Rabies | Anatomy2Medicine
Rabies Causes

Rabies

    • Rhabdoviruses
      • enveloped, bullet-shaped viruses (MCQ)
      • Each contains a helical nucleocapsid
      • into two genera:
        • Lyssavirus – rabies virus, (MCQ)
        • Vesiculovirus – vesicular stomatitis virus (VSV),
  • Rabies virus
      • raccoons, skunks, squirrels, foxes, and bats, , domestic dogs and cats provide reservoirs
      • Humans are usually infected by the bite of an animal,
      • The genomic negative-strand RNA is nonsegmented(MCQ)
  • Pathology
        • Following inoculation, the virus may replicate locally
        • travels via retrograde transport within peripheral neurons to the brain
        • it replicates primarily in the gray matter  of the brain (MCQ)
        • From the brain, the rabies virus can travel along autonomic nerves
        • It leads to infection of the lungs, kidney, adrenal medulla, and salivary glands. (MCQ)
        • Contamination of saliva potentially leads to further transmission of the disease
        • The extremely variable incubation period depends on the (MCQ)
          • host’s resistance
          • amount of virus transferred
          • distance of the site of initial infection from the CNS
        • Incubation generally lasts 1 to 8 weeks
      • Clinical illness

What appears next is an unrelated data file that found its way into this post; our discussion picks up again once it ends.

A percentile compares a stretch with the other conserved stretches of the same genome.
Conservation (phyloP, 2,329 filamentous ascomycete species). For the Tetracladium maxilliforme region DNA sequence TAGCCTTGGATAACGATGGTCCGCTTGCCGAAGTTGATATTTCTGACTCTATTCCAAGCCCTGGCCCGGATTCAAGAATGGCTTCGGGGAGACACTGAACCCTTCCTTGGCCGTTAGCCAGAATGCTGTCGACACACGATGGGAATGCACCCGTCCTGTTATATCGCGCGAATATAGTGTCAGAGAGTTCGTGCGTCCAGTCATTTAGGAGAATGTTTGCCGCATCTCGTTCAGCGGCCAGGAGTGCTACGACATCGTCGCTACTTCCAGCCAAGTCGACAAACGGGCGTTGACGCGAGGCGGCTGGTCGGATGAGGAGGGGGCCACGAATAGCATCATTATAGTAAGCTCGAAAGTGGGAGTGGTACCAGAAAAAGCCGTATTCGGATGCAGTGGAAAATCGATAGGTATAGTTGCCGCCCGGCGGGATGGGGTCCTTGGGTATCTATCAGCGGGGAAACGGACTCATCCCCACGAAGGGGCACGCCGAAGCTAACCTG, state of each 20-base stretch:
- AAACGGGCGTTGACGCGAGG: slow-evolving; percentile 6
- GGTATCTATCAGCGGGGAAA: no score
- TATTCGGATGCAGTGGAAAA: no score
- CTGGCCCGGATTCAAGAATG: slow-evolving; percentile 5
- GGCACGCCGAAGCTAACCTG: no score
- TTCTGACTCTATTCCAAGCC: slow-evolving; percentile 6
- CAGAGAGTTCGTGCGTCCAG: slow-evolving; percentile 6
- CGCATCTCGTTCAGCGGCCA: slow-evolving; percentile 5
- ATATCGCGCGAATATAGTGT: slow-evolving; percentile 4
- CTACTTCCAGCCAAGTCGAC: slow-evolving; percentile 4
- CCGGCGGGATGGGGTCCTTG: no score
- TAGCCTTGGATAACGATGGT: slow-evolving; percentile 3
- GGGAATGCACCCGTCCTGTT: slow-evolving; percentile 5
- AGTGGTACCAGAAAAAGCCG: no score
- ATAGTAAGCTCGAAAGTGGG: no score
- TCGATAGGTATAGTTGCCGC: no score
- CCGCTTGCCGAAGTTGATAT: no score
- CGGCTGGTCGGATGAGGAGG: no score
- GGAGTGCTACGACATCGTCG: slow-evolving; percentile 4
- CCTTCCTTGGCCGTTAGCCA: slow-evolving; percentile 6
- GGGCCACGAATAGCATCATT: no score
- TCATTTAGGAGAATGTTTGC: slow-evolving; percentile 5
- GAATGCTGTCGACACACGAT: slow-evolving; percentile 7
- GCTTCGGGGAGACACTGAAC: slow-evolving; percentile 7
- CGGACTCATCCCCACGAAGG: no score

• begin with an abnormal sensation at the site of the bite
        • progress to a fatal encephalitis (MCQ)
        • neuronal degeneration of the brain and spinal cord occur
      • Symptoms include
  • hallucinations; seizures
  • weakness; mental dysfunction
        • paralysis; coma; and, finally, death.
        • classic rabid sign of hydrophobia (MCQ)
          • Shown by many, but not all, patients
          • hydrophobia” refers to the infected individual’s painful inability to swallow liquids (due to pharyngeal spasms), leading to avoidance.
  • Laboratory identification
  • Negri bodies (MCQ)
          • characteristic eosinophilic cytoplasmic inclusions
          • identified in certain regions of the brain such as the hippocampus (MCQ)
          • diagnostic of rabies
        • Prior to death, the diagnosis can be made by
          • identification of viral antigens in biopsies of
            • skin from the back of the neck
            • from corneal cells (MCQ)
          • by demonstration of the viral nucleic acid by reverse transcription poly- merase chain reaction (RT-PCR) in infected saliva (MCQ)
  • Treatment and prevention
      • A killed rabies virus vaccine is available for prophylaxis
      • two vaccine formulations are approved by FDA
        • Both contain inactivated virus grown in cultured cells (chick embryo cells or human diploid cells). (MCQ)
  • Preexposure prophylaxis
      • indicated for individuals at high risk because of the work they do (for example, for veterinarians).
    • Postexposure prophylaxis
      • treatment instituted after an animal bite or exposure to an animal (or human) suspected of being rabid
      • consists of
        • thorough cleaning of the wound
        • passive immunization with antirabies immunoglobulin(MCQ)
        • active immunization with the rabies vaccine (HDCV, the human diploid cell vaccine). (MCQ)